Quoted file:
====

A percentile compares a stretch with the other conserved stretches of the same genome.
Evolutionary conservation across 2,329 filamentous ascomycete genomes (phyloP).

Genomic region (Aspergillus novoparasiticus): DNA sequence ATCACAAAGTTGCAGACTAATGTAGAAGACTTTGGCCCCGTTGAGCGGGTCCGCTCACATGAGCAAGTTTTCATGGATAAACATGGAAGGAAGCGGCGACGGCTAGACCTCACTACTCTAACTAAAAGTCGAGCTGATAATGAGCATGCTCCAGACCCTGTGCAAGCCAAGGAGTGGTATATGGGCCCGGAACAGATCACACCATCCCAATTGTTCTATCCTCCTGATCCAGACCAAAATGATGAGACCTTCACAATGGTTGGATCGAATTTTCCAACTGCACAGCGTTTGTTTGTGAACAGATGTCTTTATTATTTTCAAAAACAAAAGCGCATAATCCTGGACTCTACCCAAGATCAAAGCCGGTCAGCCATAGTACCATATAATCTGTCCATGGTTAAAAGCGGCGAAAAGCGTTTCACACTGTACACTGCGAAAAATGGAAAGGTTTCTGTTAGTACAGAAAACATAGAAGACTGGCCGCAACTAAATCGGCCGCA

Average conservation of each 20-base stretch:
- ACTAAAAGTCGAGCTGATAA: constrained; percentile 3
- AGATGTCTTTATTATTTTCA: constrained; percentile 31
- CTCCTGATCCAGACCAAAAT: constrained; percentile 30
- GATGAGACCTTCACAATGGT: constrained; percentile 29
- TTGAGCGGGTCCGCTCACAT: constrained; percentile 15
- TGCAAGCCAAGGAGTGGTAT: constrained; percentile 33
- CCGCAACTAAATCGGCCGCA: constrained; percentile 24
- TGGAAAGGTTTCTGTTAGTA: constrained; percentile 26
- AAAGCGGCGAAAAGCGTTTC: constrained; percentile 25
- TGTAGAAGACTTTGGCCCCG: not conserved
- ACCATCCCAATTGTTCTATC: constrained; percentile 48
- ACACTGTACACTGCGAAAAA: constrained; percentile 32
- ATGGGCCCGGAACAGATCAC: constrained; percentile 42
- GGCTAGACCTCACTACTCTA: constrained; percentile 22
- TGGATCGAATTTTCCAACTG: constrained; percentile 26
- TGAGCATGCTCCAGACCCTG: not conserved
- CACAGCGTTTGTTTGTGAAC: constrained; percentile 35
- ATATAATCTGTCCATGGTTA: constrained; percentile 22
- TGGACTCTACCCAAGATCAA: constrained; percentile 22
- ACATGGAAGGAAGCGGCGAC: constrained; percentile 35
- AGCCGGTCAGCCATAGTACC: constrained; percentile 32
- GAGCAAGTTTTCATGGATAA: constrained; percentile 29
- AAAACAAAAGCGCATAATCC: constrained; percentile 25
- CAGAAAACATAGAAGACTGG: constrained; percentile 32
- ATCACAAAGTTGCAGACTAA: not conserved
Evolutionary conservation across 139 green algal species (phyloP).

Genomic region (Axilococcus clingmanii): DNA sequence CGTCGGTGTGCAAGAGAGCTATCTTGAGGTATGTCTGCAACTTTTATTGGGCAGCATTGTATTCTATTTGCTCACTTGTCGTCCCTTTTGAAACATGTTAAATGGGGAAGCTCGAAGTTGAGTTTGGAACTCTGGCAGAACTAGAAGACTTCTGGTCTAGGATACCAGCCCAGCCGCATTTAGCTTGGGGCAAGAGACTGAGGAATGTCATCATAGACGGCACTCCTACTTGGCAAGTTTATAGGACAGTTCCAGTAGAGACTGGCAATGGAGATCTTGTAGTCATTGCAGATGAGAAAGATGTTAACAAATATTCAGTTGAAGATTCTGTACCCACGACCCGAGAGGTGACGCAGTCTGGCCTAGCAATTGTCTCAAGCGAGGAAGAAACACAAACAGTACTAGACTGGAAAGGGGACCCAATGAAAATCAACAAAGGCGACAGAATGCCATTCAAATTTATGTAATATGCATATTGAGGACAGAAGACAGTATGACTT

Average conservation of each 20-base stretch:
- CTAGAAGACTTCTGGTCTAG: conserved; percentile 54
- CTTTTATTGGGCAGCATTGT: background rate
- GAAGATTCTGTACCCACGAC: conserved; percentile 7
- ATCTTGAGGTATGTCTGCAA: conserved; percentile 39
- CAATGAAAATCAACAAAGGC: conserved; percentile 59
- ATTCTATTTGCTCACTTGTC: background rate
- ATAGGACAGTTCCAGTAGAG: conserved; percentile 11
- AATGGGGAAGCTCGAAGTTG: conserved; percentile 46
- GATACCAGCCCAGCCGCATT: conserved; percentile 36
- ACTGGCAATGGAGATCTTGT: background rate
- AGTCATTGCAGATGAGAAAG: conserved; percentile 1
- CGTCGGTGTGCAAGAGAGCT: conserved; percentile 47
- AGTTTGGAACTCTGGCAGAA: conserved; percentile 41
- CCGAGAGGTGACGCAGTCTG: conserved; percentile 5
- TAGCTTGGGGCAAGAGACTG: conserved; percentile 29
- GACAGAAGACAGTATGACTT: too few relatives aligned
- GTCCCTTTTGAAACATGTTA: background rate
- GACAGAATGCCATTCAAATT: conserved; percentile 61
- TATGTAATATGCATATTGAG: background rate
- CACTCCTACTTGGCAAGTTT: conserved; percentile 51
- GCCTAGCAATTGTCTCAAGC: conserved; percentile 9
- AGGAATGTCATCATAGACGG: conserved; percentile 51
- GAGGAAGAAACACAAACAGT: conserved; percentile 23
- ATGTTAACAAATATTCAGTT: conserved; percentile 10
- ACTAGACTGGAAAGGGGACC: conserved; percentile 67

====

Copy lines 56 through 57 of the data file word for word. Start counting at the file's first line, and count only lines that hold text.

- ATGTTAACAAATATTCAGTT: conserved; percentile 10
- ACTAGACTGGAAAGGGGACC: conserved; percentile 67